It is the eve of the Davis Cup semifinals and a strange thing is happening in the beer halls and town squares, where the main sport usually getting kicked around is soccer.
Tennis is on peoples' minds in this, the land of Boris Becker and Steffi Graff. And Davis Cup tennis against the always-powerful and ever-pretentious United States is plenty to think and talk about.
But surprisingly, while the thoughts and adoration might still center on Becker, a superstar here like few others anywhere, the talk is about somebody else, somebody named Carl-Uwe Steeb.
Steeb is a name that, even for fairly knowledgeable tennis fans, draws blanks.
Steeb could qualify as the Rodney Dangerfield of the pro tennis circuit. When he upset Andre Agassi this spring in the first round of the Lipton International at Key Biscayne, Fla., Agassi said afterward he had never heard of the guy.
Indeed, as the old line goes, Carl-Uwe Steeb is a household word only in his own household.
But that has started to change recently, and could change a great deal more this weekend.
Steeb is a 21-year-old who is the No. 2 singles player on a West German team that is defending Davis Cup champion. Despite his lack of fame, he has taken his world ranking from well up in the 100s a year ago to No. 23. Last Sunday, he won a clay court tournament at Gstaad, Switzerland.
So, he is a comer, a man on the rise. Also, he is a man on the spot.
When West Germany plays host to the United States today, Saturday and Sunday at the sold-out Olympiahalle, Steeb is expected to be the reason for his team's success or failure. While all West German eyes will be on Becker during his presumed singles victories over Agassi and Brad Gilbert, all West German fingers will be crossed for Steeb against the same American pair. To the fans here, Becker is a sure thing and Steeb is a certain maybe.
When they held the draw Thursday for order of play, the pressure increased for Steeb, who drew the first match and Gilbert as his opponent. The featured match of the night, the one that will draw the most attention, will be Becker vs. Agassi, two of the top players in the world, and two of the more entertaining players in the game today.
But as far as which team ends up advancing to the Davis Cup finals in December, against the winner of this weekend's Sweden-Yugoslavia semifinal, Steeb vs. Gilbert might hold the most importance.
"Steeb's the guy we're gunning for, he's the No. 1 target," said Ken Flach, doubles player on the U.S. team. "We've gotta win one of the first two matches and we hope Brad (Gilbert) will get us off to a good start."
Agassi, who will play Steeb in the first match on Sunday, leaving Becker and Gilbert for the fifth match and a possible showdown at 2-2, echoed Flach's sentiments.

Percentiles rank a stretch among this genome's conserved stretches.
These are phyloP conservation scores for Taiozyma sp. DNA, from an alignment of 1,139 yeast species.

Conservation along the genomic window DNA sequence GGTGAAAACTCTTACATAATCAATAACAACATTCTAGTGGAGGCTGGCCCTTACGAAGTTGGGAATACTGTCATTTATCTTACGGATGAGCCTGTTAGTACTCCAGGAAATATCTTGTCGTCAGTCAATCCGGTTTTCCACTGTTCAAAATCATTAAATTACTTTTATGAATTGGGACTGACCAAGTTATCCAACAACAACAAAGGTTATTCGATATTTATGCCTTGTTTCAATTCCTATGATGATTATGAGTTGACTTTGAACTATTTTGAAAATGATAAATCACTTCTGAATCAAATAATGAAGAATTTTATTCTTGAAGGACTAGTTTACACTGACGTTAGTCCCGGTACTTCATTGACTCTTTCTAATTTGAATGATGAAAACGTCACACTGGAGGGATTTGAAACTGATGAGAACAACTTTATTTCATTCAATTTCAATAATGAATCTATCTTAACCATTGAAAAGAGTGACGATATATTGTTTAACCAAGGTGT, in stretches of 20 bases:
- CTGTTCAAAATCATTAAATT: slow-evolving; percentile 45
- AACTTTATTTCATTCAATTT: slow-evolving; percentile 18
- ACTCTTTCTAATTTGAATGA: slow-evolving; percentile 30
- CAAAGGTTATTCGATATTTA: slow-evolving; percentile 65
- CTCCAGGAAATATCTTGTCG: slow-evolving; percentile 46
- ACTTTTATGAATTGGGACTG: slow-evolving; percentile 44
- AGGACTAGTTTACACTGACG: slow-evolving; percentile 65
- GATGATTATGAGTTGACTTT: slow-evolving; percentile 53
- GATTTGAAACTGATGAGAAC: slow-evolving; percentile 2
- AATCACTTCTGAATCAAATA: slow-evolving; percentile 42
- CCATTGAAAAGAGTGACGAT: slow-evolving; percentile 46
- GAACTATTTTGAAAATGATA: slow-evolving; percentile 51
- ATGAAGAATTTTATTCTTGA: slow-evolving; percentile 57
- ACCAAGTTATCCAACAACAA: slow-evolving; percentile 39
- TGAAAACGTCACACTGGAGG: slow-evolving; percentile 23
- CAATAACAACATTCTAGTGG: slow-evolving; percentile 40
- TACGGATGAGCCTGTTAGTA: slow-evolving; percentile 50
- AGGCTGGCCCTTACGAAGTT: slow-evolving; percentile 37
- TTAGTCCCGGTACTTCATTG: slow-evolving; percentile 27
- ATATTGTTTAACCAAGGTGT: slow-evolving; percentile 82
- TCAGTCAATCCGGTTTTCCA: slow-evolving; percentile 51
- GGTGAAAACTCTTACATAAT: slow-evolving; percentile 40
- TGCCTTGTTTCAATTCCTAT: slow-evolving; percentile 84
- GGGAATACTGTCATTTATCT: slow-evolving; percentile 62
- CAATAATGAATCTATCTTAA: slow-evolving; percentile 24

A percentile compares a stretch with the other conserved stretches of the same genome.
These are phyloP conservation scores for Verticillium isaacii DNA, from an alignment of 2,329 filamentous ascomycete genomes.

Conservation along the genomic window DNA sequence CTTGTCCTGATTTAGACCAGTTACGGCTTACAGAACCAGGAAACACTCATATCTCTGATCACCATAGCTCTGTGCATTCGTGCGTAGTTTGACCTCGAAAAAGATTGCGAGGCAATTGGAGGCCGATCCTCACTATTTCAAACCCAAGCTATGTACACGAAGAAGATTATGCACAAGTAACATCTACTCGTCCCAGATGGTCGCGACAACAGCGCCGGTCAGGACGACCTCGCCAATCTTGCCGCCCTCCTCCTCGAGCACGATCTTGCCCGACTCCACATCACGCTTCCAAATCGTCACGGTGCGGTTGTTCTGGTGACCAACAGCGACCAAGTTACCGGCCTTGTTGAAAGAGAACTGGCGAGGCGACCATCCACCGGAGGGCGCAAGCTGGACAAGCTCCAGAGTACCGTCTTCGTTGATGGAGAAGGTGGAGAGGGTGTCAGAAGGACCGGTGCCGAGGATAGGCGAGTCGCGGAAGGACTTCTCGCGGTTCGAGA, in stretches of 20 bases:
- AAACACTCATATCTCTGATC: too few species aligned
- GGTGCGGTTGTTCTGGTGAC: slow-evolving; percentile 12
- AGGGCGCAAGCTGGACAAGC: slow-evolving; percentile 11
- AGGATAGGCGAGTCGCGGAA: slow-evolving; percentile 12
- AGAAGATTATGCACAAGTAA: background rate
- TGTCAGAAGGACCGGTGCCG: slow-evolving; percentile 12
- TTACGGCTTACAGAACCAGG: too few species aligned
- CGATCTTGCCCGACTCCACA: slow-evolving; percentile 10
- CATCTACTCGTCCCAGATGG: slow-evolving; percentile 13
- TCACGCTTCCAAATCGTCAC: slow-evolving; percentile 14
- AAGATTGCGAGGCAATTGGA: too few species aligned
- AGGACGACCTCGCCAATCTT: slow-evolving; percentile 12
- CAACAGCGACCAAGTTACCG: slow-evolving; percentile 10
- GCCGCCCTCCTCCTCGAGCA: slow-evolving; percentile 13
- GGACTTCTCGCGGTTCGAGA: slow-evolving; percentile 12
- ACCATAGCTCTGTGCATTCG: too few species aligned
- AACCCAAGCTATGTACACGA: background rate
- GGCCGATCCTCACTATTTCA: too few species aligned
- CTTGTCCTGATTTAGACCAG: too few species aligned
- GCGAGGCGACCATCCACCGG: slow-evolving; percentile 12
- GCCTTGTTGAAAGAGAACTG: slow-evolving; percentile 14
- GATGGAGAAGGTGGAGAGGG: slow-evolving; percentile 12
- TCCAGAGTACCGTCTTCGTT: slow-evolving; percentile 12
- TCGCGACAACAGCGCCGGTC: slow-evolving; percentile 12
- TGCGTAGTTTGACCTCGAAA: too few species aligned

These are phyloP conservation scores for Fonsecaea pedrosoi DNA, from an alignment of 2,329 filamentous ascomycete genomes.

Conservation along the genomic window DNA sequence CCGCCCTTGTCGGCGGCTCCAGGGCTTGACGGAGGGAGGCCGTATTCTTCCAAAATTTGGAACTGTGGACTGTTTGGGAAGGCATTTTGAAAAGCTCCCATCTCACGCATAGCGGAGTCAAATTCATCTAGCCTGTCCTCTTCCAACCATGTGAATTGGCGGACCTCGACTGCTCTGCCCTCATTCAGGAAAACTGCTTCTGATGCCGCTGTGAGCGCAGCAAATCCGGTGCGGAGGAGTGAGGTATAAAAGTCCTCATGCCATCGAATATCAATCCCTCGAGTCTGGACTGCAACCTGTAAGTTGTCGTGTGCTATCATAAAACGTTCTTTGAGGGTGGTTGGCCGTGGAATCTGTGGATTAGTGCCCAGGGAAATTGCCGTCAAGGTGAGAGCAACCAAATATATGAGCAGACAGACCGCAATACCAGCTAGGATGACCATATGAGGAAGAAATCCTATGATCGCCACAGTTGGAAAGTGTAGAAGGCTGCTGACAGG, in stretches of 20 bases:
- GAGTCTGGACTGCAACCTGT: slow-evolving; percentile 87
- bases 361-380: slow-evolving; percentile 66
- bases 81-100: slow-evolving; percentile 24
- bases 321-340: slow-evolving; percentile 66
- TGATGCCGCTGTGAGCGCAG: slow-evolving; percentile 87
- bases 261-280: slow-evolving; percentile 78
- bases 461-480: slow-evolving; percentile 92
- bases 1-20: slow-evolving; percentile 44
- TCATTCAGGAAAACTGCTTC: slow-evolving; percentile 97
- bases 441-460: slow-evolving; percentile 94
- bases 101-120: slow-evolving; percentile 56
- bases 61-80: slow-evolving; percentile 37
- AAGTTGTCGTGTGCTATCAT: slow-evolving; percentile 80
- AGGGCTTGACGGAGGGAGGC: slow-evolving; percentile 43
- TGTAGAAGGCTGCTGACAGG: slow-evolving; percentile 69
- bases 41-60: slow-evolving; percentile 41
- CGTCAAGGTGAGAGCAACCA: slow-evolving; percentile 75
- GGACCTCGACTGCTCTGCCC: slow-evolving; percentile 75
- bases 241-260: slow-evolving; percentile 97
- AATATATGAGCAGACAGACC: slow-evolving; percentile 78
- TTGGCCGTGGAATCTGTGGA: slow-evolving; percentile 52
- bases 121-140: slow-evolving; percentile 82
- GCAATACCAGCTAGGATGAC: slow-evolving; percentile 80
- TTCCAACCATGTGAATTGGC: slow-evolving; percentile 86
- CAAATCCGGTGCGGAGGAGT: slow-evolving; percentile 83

"On paper, Steeb is our gimmie," he said. "Even if we give Becker two matches, we should win two against Steeb."
With that scenario, the winner would then be determined by Saturday's doubles. The United States will send their specialists, Flach and Robert Seguso, against Becker and Eric Jelen, or Jelen and a substitute for Becker, probably lefty Patrick Kuhnen.
"That's how it worked against them in 1987 in Hartford," Flach said. "Becker played a long first-round match and they held him out of the doubles and substituted for him. If we played Becker and Jelen Saturday, it will be the first time we've ever faced them."
There is much similarity between what Steeb is facing here this weekend and what he faced in April in Prague, when West Germany defeated Czechoslovakia, 3-2, to keep its hopes of a Davis Cup repeat alive.
Steeb had his first moment of glory last December in the Davis Cup final in Sweden, when he stunned Mats Wilander in the West German's 4-1 victory in the final. But he played the first match against the Czechs and lost, in straight sets, to the slow and awkward Milan Srejber. After Becker made the score 1-1, the Czechs won in doubles, leaving the heavily favored West Germans one match from elimination, with Steeb facing Karel Novacek and Becker facing Srejber.
Steeb won, then Becker won, and now the West Germans have a chance to gain their second straight final.
And a lot is riding on the performance of Carl-Uwe Whatshisname.
Davis Cup Notes
This marks the second straight Davis Cup match in which West Germany's chances are likely enhanced by a late injury to the opponent's top player. Against Czechoslovakia in the quarterfinals, Czech star Miloslav Mecir backed out an hour before the Thursday draw because of a bad back. Same thing happened with John McEnroe, who had to withdraw because of an arm injury last weekend. . . . ESPN's telecasts will be from 6-8:30 p.m. today, 9:00 a.m.-noon on Saturday and 1:30-4:00 p.m. Sunday. All will be on tape delays. . . . Information previously given out by the U.S. Tennis Assn. that had a winning U.S. team playing a Davis Cup final in Charlotte, N.C., no matter whether Yugoslavia or Sweden won their semifinal, was incorrect. If the U.S. wins, it will play Sweden in Charlotte or Yugoslavia in Yugoslavia. Wherever they are played, the finals are Dec. 15-17. . . . Ken Flach on Brad Gilbert: "The guy's a journeyman. That's why he is such a good pick for this last-minute fill-in for McEnroe. Brad's the kind of guy who can play a tournament in Tel Aviv, fly for 36 hours, get off the plane and be ready to play some more. He's a competitor, and he's used to pressure."